鈥淩iding Solo鈥聽is a multimedia guide about how to live fearlessly in your own company.聽Whether you鈥檙e at a small event or traveling the globe, this series聽shares honest stories from real women learning to explore the world as their own plus-one.聽Experience the full package聽here.聽

You鈥檙e in one of the most exciting phases of life 鈥 you鈥檝e just found a job as a new grad聽in a new city with great opportunities, and you鈥檙e slowly but surely decorating your new apartment to look like an adult lives there. Congratulations! It鈥檚 all super exciting, but if you鈥檙e coming from a small college town or the suburbs back home, easing into big-city life can be a challenge and a little bit overwhelming. We totally get it, so we talked to career and life coach Jenn DeWall to get some tips for figuring out how to make new friends, find your way around, and feel like a local in no time.

1. Bend your ties, but don鈥檛 cut them. When it comes to integrating into a new city, DeWall says one of the biggest mistakes she sees millennials making is 鈥渞elying too heavily on friends and family from home.聽The more you do this, the more dissatisfaction you can have with your new city and slow your chances of not meeting new people.鈥 Instead of staying glued to your phone all weekend keeping up with everyone back home, set up specific phone dates (and weekend trips!) with your close friends and family. Otherwise, try to disconnect from their digital presence when you find yourself with free time.

2. Know thy neighbors. Instant best friends!!! Okay, maybe that鈥檚 a little extreme, but we do highly suggest introducing yourself to your neighbors and inviting them to hang out once you get settled in your new place. Living in a big city often translates into transportation woes, and even when you do make new friends, time and distance will prove to be a formidable foe when it comes to making plans. Sure, you may not be besties with your neighbors, but the proximity allows for spontaneous stoop hangs and Bachelorette viewing parties that鈥檒l make you feel that sense of community you鈥檙e jonesing for.

3. Stay true to you. 鈥淎nother mistake I see people making is that they change their attitude or self to fit in,鈥 DeWall says. She reminds us that聽鈥測ou鈥檙e not desperate for friends, you just want to make some new ones.鈥 Don鈥檛 force relationships that don鈥檛 feel genuine or reciprocal 鈥 鈥渢he friends will come!鈥 Continue to do things you love and explore areas of interest to you on your own 鈥 just because you鈥檙e alone doesn鈥檛 mean you can鈥檛 have fun.

4. Blossom into a social butterfly.聽You鈥檝e got to put yourself out there to meet new people. DeWall suggests planning 鈥渁t least one social event a week where you鈥檒l have the opportunity to meet new people. She encourages her clients to 鈥渢ry networking groups, meetup groups, volunteering, classes at the gym, rec sport leagues, or any other personal development class you can think of.鈥 She acknowledges that it can feel unnatural and a little intimidating, but reminds us聽to 鈥渟tep into the discomfort 鈥 you never know who you could meet.鈥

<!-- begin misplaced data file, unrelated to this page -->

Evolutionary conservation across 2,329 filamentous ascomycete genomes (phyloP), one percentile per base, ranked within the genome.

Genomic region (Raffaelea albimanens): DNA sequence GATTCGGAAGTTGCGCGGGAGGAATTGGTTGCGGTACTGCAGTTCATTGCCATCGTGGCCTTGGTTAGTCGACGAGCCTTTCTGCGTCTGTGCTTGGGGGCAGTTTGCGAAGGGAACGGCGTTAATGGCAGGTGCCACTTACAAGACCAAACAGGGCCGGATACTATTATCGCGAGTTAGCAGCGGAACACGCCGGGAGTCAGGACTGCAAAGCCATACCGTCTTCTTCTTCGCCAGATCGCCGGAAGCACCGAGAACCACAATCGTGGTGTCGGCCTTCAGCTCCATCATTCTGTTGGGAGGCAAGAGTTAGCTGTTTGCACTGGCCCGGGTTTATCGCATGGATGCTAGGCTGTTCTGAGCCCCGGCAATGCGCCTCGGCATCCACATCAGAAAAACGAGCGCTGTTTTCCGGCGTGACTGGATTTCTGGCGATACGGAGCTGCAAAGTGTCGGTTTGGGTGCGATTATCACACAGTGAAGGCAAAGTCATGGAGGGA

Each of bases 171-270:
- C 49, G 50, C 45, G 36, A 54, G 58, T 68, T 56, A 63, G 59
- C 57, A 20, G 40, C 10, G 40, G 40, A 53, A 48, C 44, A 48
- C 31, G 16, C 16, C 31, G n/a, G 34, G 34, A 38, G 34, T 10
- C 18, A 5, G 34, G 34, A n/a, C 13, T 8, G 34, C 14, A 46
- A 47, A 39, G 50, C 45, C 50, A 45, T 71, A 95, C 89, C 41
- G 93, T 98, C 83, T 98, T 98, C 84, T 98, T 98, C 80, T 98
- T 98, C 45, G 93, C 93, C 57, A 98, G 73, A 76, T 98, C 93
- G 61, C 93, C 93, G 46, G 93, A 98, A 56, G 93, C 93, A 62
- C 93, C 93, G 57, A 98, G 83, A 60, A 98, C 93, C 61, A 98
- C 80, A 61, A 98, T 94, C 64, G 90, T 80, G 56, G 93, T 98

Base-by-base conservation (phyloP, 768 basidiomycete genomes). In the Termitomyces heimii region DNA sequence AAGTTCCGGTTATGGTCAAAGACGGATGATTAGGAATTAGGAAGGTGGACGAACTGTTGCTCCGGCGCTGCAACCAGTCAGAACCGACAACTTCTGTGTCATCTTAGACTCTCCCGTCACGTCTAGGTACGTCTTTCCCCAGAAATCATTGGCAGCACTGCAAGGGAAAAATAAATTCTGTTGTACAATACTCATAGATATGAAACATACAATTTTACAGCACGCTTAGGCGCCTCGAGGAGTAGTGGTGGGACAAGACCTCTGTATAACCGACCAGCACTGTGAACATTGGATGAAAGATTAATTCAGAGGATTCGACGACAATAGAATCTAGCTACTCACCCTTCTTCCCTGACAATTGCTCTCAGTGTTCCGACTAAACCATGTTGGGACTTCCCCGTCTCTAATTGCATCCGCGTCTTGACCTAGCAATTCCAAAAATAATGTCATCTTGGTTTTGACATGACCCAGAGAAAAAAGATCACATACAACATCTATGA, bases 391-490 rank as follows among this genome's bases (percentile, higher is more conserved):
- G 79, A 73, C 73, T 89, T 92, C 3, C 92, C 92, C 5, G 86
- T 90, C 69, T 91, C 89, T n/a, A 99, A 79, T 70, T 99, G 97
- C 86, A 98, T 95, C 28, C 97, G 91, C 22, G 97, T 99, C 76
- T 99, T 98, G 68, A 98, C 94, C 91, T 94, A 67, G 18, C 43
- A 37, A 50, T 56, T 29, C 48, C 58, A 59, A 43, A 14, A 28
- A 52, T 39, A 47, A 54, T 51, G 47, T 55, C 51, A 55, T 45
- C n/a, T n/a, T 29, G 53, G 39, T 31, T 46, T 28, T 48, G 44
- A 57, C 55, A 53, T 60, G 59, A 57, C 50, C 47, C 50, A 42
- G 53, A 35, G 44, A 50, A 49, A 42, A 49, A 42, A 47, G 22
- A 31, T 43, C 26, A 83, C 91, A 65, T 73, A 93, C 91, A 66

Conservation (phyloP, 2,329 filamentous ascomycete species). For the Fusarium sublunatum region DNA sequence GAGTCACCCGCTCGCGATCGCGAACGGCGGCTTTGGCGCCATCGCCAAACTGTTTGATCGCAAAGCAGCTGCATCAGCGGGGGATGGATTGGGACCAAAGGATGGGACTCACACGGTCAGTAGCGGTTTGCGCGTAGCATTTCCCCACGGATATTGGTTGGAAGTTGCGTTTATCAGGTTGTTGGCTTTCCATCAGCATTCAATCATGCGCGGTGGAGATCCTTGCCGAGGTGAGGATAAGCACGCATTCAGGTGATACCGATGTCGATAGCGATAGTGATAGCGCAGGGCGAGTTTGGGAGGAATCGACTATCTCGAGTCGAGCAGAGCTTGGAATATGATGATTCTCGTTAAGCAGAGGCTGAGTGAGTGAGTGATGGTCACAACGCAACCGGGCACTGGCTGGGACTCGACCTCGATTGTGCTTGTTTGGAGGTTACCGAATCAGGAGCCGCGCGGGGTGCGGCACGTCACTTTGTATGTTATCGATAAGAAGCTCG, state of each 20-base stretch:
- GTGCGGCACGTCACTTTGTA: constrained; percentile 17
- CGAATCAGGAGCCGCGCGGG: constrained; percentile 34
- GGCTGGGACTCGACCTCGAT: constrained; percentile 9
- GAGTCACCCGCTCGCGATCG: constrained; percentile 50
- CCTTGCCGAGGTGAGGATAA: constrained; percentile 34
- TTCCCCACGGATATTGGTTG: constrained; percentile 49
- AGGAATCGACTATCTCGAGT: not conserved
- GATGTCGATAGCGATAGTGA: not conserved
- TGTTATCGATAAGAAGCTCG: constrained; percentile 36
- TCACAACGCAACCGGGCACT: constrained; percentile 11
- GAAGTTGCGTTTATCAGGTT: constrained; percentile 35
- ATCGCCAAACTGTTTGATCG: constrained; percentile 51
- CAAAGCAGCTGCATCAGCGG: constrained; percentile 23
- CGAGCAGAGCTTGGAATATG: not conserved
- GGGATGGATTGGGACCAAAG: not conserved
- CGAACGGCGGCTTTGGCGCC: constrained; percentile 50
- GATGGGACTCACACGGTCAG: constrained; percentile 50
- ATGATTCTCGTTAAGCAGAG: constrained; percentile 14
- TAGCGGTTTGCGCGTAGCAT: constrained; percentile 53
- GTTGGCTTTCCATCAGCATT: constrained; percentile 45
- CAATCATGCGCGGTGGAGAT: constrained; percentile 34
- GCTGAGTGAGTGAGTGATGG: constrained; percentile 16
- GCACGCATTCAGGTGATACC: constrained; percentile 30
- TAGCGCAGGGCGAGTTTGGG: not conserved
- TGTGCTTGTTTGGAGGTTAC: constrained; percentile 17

5. Schedule in that self-care. Moving from the suburbs (or country!) to a city can be a jarring, overwhelming experience and聽leave you feeling exhausted. Even when you鈥檙e excited about all the new things there are to do, don鈥檛 forget to check in with yourself and give yourself a breather. Schedule an evening in, hit the gym, or find some green space near your apartment to reconnect with nature. As DeWall says, it鈥檚 important to 鈥減lan a day each week that鈥檚 just devoted to the activities that bring you happiness.鈥

6. Your worth is not your work. When you鈥檙e new to a city with no social plans to balance your calendar, it鈥檚 super easy to become a workaholic, which is not necessarily the best way to start new habits. To ensure this doesn鈥檛 happen, DeWall suggests you 鈥渄etermine what time you want to start and finish work. For example, if you choose to work nine-to-five, hold yourself accountable to that schedule. Plan events that start promptly after work so you are forced to get out the door.鈥 She says she sees this come up as an issue with clients frequently and says, 鈥淭he biggest cause I see for this is a lack of self-confidence, feeling that if you鈥檙e not at work all the time you鈥檙e failing or behind.鈥 By committing to social events that bring you happiness and bolster your confidence, you鈥檒l forget those work fears in no time.

7. Get lost. Use your free time to wander away from your immediate neighborhood and learn how to navigate your new city. Figure out the cool coffee shops in other areas of the city and work your way over to one on foot 鈥 chances are, you鈥檒l stumble across other spots you鈥檒l want to check out (no one can resist the allure of a surprise farmers鈥 market!). It鈥檒l make you feel more connected to your new surroundings and more confident in finally feeling like a local.

8. Use your network. Sure, you may not have any close friends in your new city, but we鈥檇 wager to bet you鈥檝e got some friends of friends just waiting for a happy hour invitation. Do some Facebook 鈥渞esearch鈥 and see if you鈥檝e got any connections in your new city. Your close friends will be more than happy to connect you to their wider circle (plus, it鈥檚 already been established they鈥檝e got great taste in friends, right?). Similarly, see if your alumni association has a chapter in your new city 鈥 often, they鈥檒l get together for baseball games, drinks,聽and other after-work events that鈥檒l introduce you to new areas of the city and connect you with people who you instantly have something in common with. Go Eagles (or whatever)!

Want to learn more about doing things solo? Explore our new multimedia package聽鈥淩iding聽Solo鈥. And remember to share any solo adventures with us using the hashtag聽#RidingSolo!

(Photos via Getty)